As network functions virtualization continues to gain momentum and traction in the industry, communication service providers are wrestling with how to transition existing network elements to cloud-based or virtualized environments. If they don't have a smooth transition path, they risk being left behind and are otherwise limited to either greenfield NFV deployment options or point solutions to maintain dual environments for different services.
Distributed architectures with separate signaling and media functions allow the transition to a cloud environment to occur smoothly. This architectural separation is important because it offers communication service providers (CSPs) significant deployment flexibility and optimized solutions for transitioning to network functions virtualization (NFV), both technically and from a business perspective.
An example application of this concept can be highlighted with the distributed session border controller (D-SBC).
The benefits of separating signaling and media for SBC functionality are numerous:
Hybrid deployments -- Separation of signaling and media allows for hybrid deployment topologies for NFV deployments whereby SBC signaling is processed in the NFV cloud and the media is provided in-network. This also allows for signaling functions and media functions to be smoothly migrated from the network to the cloud and via flexible timeframes.
Independent scalability -- In a traditional network environment as traffic grows, more equipment is added to increase the signaling and registration scale, which may leave media resources either under or over-allocated. In a distributed cloud environment, signaling and media resources can be scaled independently to meet the CSP's exact needs and be driven by actual service requirements.
Optimizing resources -- In some environments, where scaling is driven by signaling requirements, there may be excess media resources available that remain unused. Likewise, in applications where scaling is driven by media bandwidth consumption such as HD voice and video, there may be excess signaling capacity that remains unused. In a distributed environment, media and transcoding resources are independently scalable and sharable across multiple SBCs, allowing media processing and transcoding assets to be aggregated across the network or cloud, and signaling independently scalable in the cloud.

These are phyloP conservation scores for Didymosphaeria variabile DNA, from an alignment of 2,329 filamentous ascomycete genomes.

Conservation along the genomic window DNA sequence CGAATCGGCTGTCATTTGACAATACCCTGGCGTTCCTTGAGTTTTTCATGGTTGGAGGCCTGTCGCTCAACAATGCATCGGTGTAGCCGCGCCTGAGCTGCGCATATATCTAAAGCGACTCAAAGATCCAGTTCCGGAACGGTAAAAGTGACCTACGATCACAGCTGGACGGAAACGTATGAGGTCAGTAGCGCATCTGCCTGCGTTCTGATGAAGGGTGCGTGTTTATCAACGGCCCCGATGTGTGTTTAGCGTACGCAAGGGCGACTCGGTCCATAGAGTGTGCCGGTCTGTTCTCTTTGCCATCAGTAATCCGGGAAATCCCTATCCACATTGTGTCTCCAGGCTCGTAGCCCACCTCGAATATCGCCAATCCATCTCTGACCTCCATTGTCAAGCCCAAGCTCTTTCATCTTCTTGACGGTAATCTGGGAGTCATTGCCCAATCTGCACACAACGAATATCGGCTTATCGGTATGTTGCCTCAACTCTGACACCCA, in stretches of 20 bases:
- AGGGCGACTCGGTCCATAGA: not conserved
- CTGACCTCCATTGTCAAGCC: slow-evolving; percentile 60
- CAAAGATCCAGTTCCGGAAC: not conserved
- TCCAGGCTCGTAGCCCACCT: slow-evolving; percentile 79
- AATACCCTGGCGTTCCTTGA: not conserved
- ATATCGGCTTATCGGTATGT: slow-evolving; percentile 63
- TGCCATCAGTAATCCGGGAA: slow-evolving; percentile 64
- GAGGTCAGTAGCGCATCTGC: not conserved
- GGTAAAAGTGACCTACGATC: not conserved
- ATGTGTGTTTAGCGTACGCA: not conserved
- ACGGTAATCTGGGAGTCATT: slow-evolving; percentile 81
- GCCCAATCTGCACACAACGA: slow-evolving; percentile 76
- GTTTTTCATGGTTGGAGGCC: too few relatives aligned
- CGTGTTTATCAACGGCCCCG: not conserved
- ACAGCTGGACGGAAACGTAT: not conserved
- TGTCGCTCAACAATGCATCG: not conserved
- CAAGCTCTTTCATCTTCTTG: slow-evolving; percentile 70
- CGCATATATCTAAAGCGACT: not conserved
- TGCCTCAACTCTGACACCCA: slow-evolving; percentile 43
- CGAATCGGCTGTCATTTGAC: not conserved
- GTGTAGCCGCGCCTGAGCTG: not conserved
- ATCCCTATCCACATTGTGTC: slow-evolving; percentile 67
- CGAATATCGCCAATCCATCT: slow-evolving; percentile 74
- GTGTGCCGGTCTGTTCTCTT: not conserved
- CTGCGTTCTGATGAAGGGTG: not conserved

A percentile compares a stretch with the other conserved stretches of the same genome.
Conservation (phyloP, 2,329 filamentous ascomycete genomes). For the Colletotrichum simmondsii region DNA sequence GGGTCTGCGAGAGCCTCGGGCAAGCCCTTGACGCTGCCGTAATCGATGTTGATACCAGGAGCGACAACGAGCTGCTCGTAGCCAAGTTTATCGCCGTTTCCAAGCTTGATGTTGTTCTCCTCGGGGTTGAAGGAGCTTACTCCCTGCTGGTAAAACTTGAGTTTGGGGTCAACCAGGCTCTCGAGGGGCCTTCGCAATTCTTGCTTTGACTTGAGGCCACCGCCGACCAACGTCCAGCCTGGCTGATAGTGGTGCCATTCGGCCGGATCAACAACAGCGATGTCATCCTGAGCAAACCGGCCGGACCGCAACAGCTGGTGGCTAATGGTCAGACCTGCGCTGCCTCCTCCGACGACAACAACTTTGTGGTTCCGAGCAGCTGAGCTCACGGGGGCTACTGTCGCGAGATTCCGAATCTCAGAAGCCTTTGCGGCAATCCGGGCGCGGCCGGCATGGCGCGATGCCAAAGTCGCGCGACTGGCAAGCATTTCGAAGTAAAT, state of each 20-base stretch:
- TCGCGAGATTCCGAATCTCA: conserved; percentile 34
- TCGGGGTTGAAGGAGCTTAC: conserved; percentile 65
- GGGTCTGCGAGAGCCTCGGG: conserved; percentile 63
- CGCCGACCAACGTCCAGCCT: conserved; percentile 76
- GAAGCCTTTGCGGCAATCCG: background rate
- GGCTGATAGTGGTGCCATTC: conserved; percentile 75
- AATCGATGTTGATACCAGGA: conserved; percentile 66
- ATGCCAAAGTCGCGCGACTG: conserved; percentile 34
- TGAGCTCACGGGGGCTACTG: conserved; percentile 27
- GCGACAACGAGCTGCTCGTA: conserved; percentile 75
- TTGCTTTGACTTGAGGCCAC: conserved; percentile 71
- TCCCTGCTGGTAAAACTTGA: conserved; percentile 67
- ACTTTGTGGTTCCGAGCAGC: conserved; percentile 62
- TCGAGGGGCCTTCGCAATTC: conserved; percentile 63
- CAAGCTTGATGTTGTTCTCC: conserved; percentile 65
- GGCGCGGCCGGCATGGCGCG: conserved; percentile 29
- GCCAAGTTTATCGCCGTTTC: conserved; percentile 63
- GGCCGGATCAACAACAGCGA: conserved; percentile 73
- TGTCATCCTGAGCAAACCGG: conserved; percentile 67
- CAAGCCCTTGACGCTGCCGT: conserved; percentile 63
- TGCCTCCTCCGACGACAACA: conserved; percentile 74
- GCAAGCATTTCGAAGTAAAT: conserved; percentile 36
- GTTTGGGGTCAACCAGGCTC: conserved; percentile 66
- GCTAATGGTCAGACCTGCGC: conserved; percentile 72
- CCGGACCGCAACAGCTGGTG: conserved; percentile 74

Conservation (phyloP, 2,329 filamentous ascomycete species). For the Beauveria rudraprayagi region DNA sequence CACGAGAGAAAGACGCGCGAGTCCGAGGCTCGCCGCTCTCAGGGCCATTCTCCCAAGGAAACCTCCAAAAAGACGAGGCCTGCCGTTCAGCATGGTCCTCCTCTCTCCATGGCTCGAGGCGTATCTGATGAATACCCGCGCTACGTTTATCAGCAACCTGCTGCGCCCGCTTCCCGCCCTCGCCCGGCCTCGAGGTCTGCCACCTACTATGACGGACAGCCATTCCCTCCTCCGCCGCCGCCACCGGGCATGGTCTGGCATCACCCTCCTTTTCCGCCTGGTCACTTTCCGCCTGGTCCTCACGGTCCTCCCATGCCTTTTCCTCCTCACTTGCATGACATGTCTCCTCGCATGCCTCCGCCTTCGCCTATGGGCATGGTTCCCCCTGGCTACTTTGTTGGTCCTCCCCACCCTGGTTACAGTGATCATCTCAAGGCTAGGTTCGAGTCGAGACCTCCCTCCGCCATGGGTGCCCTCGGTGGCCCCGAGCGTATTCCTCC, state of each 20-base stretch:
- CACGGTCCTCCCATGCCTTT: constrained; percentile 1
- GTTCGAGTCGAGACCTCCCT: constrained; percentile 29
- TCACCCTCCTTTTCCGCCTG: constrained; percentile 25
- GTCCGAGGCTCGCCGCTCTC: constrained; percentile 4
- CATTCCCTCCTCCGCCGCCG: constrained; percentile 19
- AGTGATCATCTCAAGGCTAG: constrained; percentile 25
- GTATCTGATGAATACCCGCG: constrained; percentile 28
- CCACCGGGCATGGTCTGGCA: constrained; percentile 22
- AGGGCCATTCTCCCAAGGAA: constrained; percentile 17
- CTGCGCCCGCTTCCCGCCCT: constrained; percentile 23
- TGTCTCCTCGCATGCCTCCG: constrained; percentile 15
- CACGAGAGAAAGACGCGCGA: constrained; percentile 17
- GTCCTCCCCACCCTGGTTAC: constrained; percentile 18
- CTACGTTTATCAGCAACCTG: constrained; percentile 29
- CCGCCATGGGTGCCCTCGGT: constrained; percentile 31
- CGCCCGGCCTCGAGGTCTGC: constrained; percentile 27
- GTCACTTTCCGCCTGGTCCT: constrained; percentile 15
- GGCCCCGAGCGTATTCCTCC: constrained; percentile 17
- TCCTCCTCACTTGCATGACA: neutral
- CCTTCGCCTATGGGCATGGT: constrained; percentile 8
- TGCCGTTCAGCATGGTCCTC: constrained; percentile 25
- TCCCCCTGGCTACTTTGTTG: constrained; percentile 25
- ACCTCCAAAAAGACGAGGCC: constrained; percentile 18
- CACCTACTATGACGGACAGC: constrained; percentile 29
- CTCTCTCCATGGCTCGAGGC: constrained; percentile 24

Cost efficiency -- In a distributed environment, media and transcoding are effectively viewed as a "common" pooled resource, not just centralized, enabling an SBC to no longer be limited by its local media resources. Basically, it can use any media resource available in the network, enabling maximum cost efficiency and savings, especially for expensive transcoding resources. This results in significant capex savings by purchasing fewer media and transcoding elements.
Data center optimization -- Physical separation of signaling and media resources creates the ability to locate these two functions in geographically separate locations in multiple physical NFV data centers to improve geographic resiliency and business continuity. Additionally, if the elements are fully redundant they can offer enhanced resiliency provided by the ability to use media resources deployed on another geographic site in the network in the case of complete site outage.
Performance efficiency -- In general, media requires significantly more bandwidth than signaling. Rather than burdening the entire data center with media traffic infrastructure, in a distributed environment the CSP can elect to optimize the data center design to ensure that certain types of equipment are used solely for media and not for signaling and management, significantly improving performance.
As you can clearly see, separating signaling control and media processing functions offers service providers an opportunity to not only smoothly transition in-network functions to NFV, it also optimizes deployments, expenditures and performance for NFV-based deployments, while more importantly offering dramatically improved network quality and end user experience.
— Sanjay Bhatia, Vice President, Solutions Marketing & Strategy, GENBAND, special to The New IP